Tech News

NASA will send a probe to one of the most dangerous asteroids for Earth

The National Aeronautics and Space Administrationor better known as POT, has announced that OSIRIS-REx will have a new mission to extend its life: accompany the asteroid Apophis on its next approach to Earth in 2029.

[article_mb_code]

This approach will be a unique event that at the time set off alarm bells for near-Earth object (NEO) trackers. Now, the OSIRIS probe is already returning to Earth with samples collected during its first mission.

The discovery of Apophis. Today it is known that Apophis will not pose a real danger to Earth for at least the next 100 years. But there is a short period of time when this possibility is considered, and it has to do with how to control these potentially dangerous objects.

[article_mb_code]

The rock was first seen in 2004 and, after a few months of observations and calculations, its close pass to Earth in 2029 was initially estimated to carry a collision risk of 2.7%. This is the highest risk ever calculated for such an event.

How close will this asteroid pass to Earth?

Observatories tracked the object to refine the data so they could calculate its orbit more accurately. Once a sufficient number of observations have been obtained, the effect can be excluded. Even so, Apophis will pass at a distance of just over 36,500 kilometers from Earth, which means that from many parts of the planet the planet will be visible to the naked eye in the night sky.

[article_mb_code]

The asteroid will pass below the satellite in a geostationary orbit, a tenth of the distance that the Moon orbits. That would be April 13, 2029, in case any TechMarkup reader wants to write it down on their calendar.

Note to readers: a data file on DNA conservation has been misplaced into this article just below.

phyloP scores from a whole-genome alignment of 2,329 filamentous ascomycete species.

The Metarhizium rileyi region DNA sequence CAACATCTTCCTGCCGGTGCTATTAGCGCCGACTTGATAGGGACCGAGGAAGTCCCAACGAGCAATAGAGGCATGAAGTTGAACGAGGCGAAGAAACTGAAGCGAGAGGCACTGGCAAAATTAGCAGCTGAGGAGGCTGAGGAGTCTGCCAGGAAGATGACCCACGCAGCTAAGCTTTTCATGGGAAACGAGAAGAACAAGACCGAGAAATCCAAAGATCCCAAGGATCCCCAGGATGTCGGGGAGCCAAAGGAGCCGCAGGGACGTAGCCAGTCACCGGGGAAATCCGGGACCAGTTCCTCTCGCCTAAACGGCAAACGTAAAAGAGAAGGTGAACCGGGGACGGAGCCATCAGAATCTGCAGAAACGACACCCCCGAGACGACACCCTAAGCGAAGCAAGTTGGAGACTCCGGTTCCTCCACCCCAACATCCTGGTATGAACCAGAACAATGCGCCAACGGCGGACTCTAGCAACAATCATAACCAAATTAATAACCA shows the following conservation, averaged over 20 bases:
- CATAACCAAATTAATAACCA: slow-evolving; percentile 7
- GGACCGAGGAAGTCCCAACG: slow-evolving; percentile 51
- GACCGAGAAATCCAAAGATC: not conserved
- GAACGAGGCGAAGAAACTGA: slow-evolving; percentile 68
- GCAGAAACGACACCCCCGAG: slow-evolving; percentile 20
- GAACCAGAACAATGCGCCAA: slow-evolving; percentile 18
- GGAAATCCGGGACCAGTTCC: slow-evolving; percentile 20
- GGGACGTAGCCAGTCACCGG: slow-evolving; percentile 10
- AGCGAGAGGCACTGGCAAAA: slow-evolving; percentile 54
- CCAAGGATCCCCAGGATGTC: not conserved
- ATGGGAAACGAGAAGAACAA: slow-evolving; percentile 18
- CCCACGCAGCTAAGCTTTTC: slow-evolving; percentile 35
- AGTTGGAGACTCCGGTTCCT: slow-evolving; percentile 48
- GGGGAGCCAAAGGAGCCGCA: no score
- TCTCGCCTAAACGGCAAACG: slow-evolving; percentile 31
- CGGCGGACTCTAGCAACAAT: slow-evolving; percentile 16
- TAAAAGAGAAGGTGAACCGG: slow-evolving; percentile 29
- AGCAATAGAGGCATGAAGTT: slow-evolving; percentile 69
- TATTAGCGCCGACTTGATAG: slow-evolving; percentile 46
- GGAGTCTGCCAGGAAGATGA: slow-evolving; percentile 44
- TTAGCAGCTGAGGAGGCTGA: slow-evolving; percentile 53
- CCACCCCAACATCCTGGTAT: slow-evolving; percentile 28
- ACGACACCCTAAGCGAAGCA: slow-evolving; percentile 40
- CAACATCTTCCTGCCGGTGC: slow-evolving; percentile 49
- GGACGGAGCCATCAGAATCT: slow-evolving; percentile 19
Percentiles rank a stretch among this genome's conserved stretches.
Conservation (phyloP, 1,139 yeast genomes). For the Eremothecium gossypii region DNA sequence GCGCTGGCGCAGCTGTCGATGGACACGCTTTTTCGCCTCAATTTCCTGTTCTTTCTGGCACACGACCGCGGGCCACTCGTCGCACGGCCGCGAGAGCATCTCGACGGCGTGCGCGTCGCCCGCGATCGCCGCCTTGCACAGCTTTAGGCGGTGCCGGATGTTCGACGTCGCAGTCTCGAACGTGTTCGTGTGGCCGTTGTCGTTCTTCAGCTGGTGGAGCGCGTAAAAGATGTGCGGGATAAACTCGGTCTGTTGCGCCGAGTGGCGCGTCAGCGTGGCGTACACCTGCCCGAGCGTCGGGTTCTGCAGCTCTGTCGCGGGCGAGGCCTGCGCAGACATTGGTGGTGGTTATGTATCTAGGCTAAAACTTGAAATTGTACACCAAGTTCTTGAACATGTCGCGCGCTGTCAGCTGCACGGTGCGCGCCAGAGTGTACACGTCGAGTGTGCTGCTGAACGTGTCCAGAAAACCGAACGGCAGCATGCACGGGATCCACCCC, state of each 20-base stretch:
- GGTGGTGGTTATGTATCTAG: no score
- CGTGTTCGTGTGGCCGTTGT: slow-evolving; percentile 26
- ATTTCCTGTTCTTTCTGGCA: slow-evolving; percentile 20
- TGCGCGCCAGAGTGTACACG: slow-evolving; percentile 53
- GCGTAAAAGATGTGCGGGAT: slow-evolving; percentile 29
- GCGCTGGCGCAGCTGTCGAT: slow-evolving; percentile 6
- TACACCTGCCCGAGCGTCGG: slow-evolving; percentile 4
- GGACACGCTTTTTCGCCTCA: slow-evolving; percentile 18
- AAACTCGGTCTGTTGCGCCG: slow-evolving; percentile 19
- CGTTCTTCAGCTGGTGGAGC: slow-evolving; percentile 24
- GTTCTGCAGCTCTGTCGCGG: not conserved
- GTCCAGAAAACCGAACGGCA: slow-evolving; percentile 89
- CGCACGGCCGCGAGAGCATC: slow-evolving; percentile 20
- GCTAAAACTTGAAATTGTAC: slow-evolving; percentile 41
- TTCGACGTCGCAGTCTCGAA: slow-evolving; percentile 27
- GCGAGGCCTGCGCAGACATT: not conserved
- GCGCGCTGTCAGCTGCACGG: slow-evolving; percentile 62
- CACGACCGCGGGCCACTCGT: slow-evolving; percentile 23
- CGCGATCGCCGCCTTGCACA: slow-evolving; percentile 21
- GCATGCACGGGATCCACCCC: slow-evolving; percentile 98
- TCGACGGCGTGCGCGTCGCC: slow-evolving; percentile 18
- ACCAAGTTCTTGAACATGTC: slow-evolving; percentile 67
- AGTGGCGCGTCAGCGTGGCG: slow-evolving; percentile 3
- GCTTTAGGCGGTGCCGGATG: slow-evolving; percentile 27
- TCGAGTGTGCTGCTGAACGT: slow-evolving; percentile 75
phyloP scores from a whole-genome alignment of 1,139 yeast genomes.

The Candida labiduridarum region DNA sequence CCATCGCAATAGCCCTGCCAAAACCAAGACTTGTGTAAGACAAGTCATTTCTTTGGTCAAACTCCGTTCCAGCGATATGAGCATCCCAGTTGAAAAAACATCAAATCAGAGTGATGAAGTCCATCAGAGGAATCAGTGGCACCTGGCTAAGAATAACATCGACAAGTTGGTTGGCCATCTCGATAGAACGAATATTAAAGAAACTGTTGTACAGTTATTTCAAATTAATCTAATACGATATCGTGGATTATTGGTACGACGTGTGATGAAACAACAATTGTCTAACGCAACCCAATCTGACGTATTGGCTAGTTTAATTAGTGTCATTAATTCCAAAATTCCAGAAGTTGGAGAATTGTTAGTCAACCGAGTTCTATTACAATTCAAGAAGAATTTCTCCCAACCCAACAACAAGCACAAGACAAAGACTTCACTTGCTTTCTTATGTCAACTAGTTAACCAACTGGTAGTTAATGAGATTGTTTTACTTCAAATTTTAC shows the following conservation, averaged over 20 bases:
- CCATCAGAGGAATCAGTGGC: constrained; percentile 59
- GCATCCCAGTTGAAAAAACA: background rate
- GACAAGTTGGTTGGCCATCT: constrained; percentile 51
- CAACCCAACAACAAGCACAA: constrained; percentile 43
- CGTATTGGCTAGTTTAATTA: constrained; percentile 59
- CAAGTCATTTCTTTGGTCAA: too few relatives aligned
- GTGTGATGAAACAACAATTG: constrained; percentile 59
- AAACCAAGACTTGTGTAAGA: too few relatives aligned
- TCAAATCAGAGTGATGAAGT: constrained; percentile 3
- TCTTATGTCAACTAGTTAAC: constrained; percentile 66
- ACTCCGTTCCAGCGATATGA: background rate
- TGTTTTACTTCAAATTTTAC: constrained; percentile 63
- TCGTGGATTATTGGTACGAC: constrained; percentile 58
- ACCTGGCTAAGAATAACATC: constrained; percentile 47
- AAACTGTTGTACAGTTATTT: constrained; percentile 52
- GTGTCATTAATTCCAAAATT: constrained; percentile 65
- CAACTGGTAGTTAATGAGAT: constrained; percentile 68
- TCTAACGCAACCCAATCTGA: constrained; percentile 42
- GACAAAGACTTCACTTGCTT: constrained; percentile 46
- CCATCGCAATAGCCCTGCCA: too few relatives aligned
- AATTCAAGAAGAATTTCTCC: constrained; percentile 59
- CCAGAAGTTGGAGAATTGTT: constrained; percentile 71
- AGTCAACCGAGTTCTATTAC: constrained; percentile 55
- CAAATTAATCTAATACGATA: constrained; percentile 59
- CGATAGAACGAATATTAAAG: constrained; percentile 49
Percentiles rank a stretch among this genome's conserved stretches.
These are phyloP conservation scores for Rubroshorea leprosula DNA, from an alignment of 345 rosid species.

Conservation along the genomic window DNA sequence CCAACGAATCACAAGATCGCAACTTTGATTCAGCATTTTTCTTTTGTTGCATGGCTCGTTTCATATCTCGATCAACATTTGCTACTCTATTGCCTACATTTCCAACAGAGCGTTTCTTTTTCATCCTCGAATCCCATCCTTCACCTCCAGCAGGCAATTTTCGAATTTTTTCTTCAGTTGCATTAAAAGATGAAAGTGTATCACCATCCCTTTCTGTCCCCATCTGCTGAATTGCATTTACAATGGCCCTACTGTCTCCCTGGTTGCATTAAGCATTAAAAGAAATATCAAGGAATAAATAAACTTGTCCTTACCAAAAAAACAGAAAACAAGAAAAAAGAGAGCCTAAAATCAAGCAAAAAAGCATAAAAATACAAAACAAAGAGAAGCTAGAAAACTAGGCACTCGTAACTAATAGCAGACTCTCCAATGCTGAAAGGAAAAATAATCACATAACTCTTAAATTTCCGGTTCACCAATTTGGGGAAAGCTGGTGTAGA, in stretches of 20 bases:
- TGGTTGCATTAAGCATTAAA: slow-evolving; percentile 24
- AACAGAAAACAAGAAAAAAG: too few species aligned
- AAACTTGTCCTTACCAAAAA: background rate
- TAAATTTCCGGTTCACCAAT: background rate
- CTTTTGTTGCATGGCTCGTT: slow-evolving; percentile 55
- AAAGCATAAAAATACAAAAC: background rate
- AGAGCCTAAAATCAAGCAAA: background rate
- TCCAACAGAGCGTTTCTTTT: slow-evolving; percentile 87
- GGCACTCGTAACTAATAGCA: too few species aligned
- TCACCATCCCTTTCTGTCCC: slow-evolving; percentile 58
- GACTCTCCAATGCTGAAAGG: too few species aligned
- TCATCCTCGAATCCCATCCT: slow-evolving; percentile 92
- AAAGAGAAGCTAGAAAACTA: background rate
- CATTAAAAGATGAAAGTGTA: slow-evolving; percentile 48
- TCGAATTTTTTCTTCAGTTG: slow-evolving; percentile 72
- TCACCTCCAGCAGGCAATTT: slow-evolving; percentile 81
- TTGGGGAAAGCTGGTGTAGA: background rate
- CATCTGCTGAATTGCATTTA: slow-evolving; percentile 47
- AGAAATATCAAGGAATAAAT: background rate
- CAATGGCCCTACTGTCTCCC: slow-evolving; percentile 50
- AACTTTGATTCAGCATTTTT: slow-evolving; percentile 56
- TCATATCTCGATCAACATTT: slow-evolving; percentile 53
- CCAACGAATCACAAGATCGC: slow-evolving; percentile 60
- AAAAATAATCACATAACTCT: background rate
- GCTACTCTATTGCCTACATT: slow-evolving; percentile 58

The asteroid will really be a danger in 100 years, or not

Calculations to determine the orbits of asteroids moving between the gravity fields of many larger objects, such as planets, moons, and the Sun itself, are extremely complex.

But one thing is for sure, the greater the number of observations and the higher their precision, the easier it is to make accurate predictions about their future (and past, if necessary) trajectories. This is where the new mission to explode from Apophis: OSIRIS-APEX.

[article_mb_code]

The mission will take place when the researcher from the University of Arizona, Daniella Dell Giustina, direct the operation. OSIRIS-APEX will accompany the asteroid for 18 months as it passes close to Earth. During this time, will collect as much information as possible about the space object.

Another interesting aspect of this mission will be the gravity propulsion. As it passes close to Earth, its gravity can affect the structure of the asteroid itself.

In the same way that the Moon affects the tides by “warping” the Earth’s surface, the greater gravitational pull that the asteroid will experience as it passes close to Earth could affect its structure, causing earth movements and possibly bringing new materials to its surface.

The probe that will carry OSIRIS-APEX

And if possible, the OSIRS-APEX team has proposed that the probe land on the asteroid to serve as a “beacon” and thus be able to follow its route with greater precision. This will help better control potentially dangerous NEO for centuries to come.

As if that were not enough, before the end of the mission, in the fall of 2030, the probe will perform a maneuver that directs its engines towards the asteroid and will “raise dust”, removing the surface to try to gather observations from the innermost layers of the asteroid.

NASA has eight more extended missions

The announcement of the OSIRIS-APEX extension did not come alone. NASA has announced the expansion a total of eight missions: Mars Odyssey, Mars Reconnaissance Orbiter, MAVEN, Mars Science Laboratory (Curiosity), InSight lander, Lunar Reconnaissance Orbiter, New Horizons and OSIRIS-APEX itself.

Most of these missions will have a duration of about three years, always depending on the state of the material that is sent, although the OSIRIS-APEX is a mission that could last until 2030. Or even more.

Tags
Back to top button